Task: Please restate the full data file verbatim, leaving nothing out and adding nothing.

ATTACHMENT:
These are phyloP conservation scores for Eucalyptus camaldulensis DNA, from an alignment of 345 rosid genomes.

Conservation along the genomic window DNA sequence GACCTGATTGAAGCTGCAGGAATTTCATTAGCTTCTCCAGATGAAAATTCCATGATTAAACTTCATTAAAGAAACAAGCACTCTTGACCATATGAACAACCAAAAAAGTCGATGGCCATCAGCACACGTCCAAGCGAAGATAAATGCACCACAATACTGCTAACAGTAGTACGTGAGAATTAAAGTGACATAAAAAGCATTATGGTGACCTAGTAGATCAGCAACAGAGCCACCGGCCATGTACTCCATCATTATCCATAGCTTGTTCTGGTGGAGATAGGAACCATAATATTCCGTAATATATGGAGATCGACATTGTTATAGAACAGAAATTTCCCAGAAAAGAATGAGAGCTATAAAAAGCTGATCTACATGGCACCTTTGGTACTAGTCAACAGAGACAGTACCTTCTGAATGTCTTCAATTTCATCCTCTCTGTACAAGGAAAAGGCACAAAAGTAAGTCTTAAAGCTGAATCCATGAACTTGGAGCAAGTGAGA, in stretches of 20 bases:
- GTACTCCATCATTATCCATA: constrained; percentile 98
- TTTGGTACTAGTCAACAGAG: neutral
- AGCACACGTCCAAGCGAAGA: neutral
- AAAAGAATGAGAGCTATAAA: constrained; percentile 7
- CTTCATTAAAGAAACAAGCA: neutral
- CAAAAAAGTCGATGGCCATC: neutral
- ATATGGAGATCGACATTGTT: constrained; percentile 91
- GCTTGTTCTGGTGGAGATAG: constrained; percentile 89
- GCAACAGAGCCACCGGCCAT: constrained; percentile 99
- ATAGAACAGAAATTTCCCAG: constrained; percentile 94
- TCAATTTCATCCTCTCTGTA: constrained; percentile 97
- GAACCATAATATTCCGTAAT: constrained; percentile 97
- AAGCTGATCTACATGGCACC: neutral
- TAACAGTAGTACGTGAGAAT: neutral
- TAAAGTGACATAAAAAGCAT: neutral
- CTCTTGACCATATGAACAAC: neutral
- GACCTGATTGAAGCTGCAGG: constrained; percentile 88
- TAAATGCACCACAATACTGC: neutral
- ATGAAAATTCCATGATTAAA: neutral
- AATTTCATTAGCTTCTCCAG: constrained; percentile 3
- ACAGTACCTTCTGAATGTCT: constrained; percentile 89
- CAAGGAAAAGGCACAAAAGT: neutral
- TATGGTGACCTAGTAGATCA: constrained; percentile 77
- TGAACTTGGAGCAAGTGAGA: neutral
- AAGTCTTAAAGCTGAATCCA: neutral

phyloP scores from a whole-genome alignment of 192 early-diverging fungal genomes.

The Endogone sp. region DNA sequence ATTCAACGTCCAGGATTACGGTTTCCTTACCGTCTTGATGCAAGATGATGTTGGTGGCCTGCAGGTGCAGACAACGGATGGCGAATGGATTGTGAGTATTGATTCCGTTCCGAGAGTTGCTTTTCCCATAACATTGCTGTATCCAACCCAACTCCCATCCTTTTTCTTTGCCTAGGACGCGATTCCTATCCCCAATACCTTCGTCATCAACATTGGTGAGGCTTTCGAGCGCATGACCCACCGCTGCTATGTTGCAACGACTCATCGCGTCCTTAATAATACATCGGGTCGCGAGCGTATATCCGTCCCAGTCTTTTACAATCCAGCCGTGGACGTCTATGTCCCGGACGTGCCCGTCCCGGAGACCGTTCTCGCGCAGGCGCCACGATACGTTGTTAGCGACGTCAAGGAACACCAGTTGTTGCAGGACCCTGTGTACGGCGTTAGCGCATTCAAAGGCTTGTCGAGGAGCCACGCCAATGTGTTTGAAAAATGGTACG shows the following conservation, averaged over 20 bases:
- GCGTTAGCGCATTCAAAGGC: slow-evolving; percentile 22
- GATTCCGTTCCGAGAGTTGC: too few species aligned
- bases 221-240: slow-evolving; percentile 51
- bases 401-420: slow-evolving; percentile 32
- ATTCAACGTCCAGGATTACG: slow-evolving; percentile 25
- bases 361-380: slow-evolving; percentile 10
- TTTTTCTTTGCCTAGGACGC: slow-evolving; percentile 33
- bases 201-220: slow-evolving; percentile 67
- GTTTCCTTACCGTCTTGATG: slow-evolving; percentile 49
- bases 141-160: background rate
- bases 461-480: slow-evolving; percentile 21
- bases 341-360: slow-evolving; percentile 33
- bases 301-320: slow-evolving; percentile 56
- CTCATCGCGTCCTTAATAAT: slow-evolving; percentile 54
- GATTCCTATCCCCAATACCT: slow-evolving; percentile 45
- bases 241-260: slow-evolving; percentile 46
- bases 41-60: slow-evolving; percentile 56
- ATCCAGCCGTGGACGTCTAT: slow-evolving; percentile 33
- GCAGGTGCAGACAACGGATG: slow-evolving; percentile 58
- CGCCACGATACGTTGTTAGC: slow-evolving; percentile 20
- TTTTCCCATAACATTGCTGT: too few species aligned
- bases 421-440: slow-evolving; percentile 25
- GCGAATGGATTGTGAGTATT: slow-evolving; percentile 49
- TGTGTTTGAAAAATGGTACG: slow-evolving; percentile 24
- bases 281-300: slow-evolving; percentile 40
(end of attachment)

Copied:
These are phyloP conservation scores for Eucalyptus camaldulensis DNA, from an alignment of 345 rosid genomes.

Conservation along the genomic window DNA sequence GACCTGATTGAAGCTGCAGGAATTTCATTAGCTTCTCCAGATGAAAATTCCATGATTAAACTTCATTAAAGAAACAAGCACTCTTGACCATATGAACAACCAAAAAAGTCGATGGCCATCAGCACACGTCCAAGCGAAGATAAATGCACCACAATACTGCTAACAGTAGTACGTGAGAATTAAAGTGACATAAAAAGCATTATGGTGACCTAGTAGATCAGCAACAGAGCCACCGGCCATGTACTCCATCATTATCCATAGCTTGTTCTGGTGGAGATAGGAACCATAATATTCCGTAATATATGGAGATCGACATTGTTATAGAACAGAAATTTCCCAGAAAAGAATGAGAGCTATAAAAAGCTGATCTACATGGCACCTTTGGTACTAGTCAACAGAGACAGTACCTTCTGAATGTCTTCAATTTCATCCTCTCTGTACAAGGAAAAGGCACAAAAGTAAGTCTTAAAGCTGAATCCATGAACTTGGAGCAAGTGAGA, in stretches of 20 bases:
- GTACTCCATCATTATCCATA: constrained; percentile 98
- TTTGGTACTAGTCAACAGAG: neutral
- AGCACACGTCCAAGCGAAGA: neutral
- AAAAGAATGAGAGCTATAAA: constrained; percentile 7
- CTTCATTAAAGAAACAAGCA: neutral
- CAAAAAAGTCGATGGCCATC: neutral
- ATATGGAGATCGACATTGTT: constrained; percentile 91
- GCTTGTTCTGGTGGAGATAG: constrained; percentile 89
- GCAACAGAGCCACCGGCCAT: constrained; percentile 99
- ATAGAACAGAAATTTCCCAG: constrained; percentile 94
- TCAATTTCATCCTCTCTGTA: constrained; percentile 97
- GAACCATAATATTCCGTAAT: constrained; percentile 97
- AAGCTGATCTACATGGCACC: neutral
- TAACAGTAGTACGTGAGAAT: neutral
- TAAAGTGACATAAAAAGCAT: neutral
- CTCTTGACCATATGAACAAC: neutral
- GACCTGATTGAAGCTGCAGG: constrained; percentile 88
- TAAATGCACCACAATACTGC: neutral
- ATGAAAATTCCATGATTAAA: neutral
- AATTTCATTAGCTTCTCCAG: constrained; percentile 3
- ACAGTACCTTCTGAATGTCT: constrained; percentile 89
- CAAGGAAAAGGCACAAAAGT: neutral
- TATGGTGACCTAGTAGATCA: constrained; percentile 77
- TGAACTTGGAGCAAGTGAGA: neutral
- AAGTCTTAAAGCTGAATCCA: neutral

phyloP scores from a whole-genome alignment of 192 early-diverging fungal genomes.

The Endogone sp. region DNA sequence ATTCAACGTCCAGGATTACGGTTTCCTTACCGTCTTGATGCAAGATGATGTTGGTGGCCTGCAGGTGCAGACAACGGATGGCGAATGGATTGTGAGTATTGATTCCGTTCCGAGAGTTGCTTTTCCCATAACATTGCTGTATCCAACCCAACTCCCATCCTTTTTCTTTGCCTAGGACGCGATTCCTATCCCCAATACCTTCGTCATCAACATTGGTGAGGCTTTCGAGCGCATGACCCACCGCTGCTATGTTGCAACGACTCATCGCGTCCTTAATAATACATCGGGTCGCGAGCGTATATCCGTCCCAGTCTTTTACAATCCAGCCGTGGACGTCTATGTCCCGGACGTGCCCGTCCCGGAGACCGTTCTCGCGCAGGCGCCACGATACGTTGTTAGCGACGTCAAGGAACACCAGTTGTTGCAGGACCCTGTGTACGGCGTTAGCGCATTCAAAGGCTTGTCGAGGAGCCACGCCAATGTGTTTGAAAAATGGTACG shows the following conservation, averaged over 20 bases:
- GCGTTAGCGCATTCAAAGGC: slow-evolving; percentile 22
- GATTCCGTTCCGAGAGTTGC: too few species aligned
- bases 221-240: slow-evolving; percentile 51
- bases 401-420: slow-evolving; percentile 32
- ATTCAACGTCCAGGATTACG: slow-evolving; percentile 25
- bases 361-380: slow-evolving; percentile 10
- TTTTTCTTTGCCTAGGACGC: slow-evolving; percentile 33
- bases 201-220: slow-evolving; percentile 67
- GTTTCCTTACCGTCTTGATG: slow-evolving; percentile 49
- bases 141-160: background rate
- bases 461-480: slow-evolving; percentile 21
- bases 341-360: slow-evolving; percentile 33
- bases 301-320: slow-evolving; percentile 56
- CTCATCGCGTCCTTAATAAT: slow-evolving; percentile 54
- GATTCCTATCCCCAATACCT: slow-evolving; percentile 45
- bases 241-260: slow-evolving; percentile 46
- bases 41-60: slow-evolving; percentile 56
- ATCCAGCCGTGGACGTCTAT: slow-evolving; percentile 33
- GCAGGTGCAGACAACGGATG: slow-evolving; percentile 58
- CGCCACGATACGTTGTTAGC: slow-evolving; percentile 20
- TTTTCCCATAACATTGCTGT: too few species aligned
- bases 421-440: slow-evolving; percentile 25
- GCGAATGGATTGTGAGTATT: slow-evolving; percentile 49
- TGTGTTTGAAAAATGGTACG: slow-evolving; percentile 24
- bases 281-300: slow-evolving; percentile 40